I just upped the number of president's hands i have shaken in my lifetime from zero to one. Woo!
For those of you who do not have their fingers on the pulse of the Peace Corps community, PC is celebrating it's 50th year of existence. Yay for half a century of development! It also happens to be PC's 45th year in the Gambia, which is somewhat of a milestone in and of itself. PC countries worldwide have been holding celebrations all year to commemorate this occasion, and yesterday the Gambia joined in with an epic celebration thrown by His Excellency, the President of the Gambia, Sheikh Professor Alhaji Dr. Yahya Abdul-Azziz Jemus Junkung Jammeh.
And I shook his hand 4 times. Not surprisingly, he has an excellent handshake. I noticed during the event (which, all told, was about a 12 hour affair) that he does a lot of hand-shaking. He shook everyone in the Peace Corps' hand at least twice, and there are around 90 volunteers, not to mention all the staff. When he arrived (in quite a fanfare, marching band and shiny black SUV) he shook all our hands. After every speech-and there were a lot-the speaker would go over to where he was presiding over the ceremony-and shake his hand. He was extremely cordial the whole time, including at the end of the night WHEN HE GAVE US DRESSES! that's right, he gave each and every one of us a dress. it was amazing. I can never wear it for fear of destroying it. the men all received haftans (traditional long shirts worn by Gambian men) or shirts. It was incredibly generous, especially since he'd already given us a free motorcade to the event (travelling in a motorcade is approx 1,000 times greater then a gelly-gelly), lunch, dinner, a place to sleep, and a ride home. He also gave us a touching speech about how he is grateful not only to the volunteers who serve here, but also their parents who allow their children to live so far away for so long. As a public speaker, His Excellency is truly gifted. He really knows how to reach an audience and connect on a personal level.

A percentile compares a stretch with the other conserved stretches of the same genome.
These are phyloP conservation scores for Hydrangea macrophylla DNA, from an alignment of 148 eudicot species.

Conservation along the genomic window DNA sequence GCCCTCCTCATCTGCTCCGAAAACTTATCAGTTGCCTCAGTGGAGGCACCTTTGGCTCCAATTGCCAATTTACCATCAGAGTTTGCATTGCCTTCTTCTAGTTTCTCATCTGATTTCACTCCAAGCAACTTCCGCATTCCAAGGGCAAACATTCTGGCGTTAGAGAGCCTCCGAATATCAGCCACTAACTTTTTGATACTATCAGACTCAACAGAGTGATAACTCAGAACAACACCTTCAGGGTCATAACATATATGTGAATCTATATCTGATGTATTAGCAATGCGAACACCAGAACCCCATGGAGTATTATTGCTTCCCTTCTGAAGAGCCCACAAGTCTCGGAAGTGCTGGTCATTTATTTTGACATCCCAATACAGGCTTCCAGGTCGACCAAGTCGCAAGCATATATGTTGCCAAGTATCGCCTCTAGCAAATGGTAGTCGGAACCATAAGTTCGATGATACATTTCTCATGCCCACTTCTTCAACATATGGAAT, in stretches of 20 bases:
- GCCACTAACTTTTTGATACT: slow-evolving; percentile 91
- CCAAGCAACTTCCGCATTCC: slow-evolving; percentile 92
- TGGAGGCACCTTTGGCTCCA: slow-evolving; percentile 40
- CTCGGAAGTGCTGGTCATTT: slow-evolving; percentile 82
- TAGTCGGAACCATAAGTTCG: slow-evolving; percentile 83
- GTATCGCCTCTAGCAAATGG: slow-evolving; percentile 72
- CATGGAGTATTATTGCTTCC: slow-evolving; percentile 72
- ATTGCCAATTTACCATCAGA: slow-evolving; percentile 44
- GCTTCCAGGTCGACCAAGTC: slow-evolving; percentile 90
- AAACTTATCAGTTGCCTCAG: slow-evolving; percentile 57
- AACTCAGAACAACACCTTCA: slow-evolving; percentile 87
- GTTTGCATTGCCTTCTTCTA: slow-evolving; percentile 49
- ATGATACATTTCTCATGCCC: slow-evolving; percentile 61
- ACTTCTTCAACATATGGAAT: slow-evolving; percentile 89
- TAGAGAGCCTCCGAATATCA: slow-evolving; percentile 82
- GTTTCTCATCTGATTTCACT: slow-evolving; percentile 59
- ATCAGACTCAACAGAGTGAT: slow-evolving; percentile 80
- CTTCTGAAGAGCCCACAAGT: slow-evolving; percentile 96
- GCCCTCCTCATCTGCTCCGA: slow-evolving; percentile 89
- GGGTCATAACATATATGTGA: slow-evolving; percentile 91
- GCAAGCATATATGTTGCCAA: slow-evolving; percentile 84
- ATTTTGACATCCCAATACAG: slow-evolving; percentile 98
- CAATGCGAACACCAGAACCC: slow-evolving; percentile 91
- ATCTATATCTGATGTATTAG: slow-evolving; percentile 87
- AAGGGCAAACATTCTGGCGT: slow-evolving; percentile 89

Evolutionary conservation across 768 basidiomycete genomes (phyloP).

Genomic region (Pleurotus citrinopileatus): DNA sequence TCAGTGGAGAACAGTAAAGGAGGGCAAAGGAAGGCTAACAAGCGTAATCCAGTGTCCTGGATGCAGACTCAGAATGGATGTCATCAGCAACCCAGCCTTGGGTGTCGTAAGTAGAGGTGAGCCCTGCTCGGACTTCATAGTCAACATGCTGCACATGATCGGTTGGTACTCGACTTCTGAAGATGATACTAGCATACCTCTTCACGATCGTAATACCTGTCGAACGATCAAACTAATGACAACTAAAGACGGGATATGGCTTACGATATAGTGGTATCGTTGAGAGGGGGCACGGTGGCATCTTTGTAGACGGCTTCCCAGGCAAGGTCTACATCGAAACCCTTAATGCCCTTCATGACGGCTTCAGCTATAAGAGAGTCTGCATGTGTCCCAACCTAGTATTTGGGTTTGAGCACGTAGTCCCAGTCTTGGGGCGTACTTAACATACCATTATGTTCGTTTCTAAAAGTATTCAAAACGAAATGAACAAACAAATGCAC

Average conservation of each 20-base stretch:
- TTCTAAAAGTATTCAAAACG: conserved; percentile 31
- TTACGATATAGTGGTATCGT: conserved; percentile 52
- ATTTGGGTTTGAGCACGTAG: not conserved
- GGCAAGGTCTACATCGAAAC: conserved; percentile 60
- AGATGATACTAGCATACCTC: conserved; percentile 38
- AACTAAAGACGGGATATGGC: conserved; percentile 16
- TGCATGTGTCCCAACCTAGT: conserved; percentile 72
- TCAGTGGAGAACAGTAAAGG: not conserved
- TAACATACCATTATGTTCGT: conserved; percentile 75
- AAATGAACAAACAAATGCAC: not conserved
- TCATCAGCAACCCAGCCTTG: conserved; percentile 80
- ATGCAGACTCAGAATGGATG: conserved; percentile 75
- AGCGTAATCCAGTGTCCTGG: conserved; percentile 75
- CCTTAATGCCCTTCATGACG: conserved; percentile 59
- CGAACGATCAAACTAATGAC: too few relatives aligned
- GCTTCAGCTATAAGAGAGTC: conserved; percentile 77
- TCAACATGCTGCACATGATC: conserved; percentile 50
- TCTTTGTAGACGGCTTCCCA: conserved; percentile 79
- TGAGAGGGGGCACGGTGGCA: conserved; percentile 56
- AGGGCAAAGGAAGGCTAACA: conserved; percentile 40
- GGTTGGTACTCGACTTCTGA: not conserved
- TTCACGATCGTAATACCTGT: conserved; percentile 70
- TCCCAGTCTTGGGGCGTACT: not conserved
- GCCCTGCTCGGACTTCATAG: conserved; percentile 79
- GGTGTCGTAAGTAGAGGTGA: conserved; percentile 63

The night was a celebration of Peace Corps, and the legacy each volunteer leaves. There is a story passing around Peace Corps, one told to pick up volunteers when they are feeling down. The story is about the President of a small, developing country who comes to America for diplomatic purposes. Upon his arrival to the White House, before meeting President Obama, his first request on American soil was to meet the Peace Corps volunteer who taught him English while he was in middle school.
And I think, really, this is one of the most beautiful definitions of a volunteer...the first American a host country national wants to see (even before the beloved Obama). And I hope I have been that American to at least one person during my service. This volunteer had no idea he was teaching a future president, he may have even thought he wasn't reaching his class. He may not even have been particularly close with the boy. But the impact he had on his life was impossible to predict. And that's what makes PC different. You have no idea the impact you have on someone, and sometimes you never know. But sometimes, if you're really lucky, you get a chance to find out.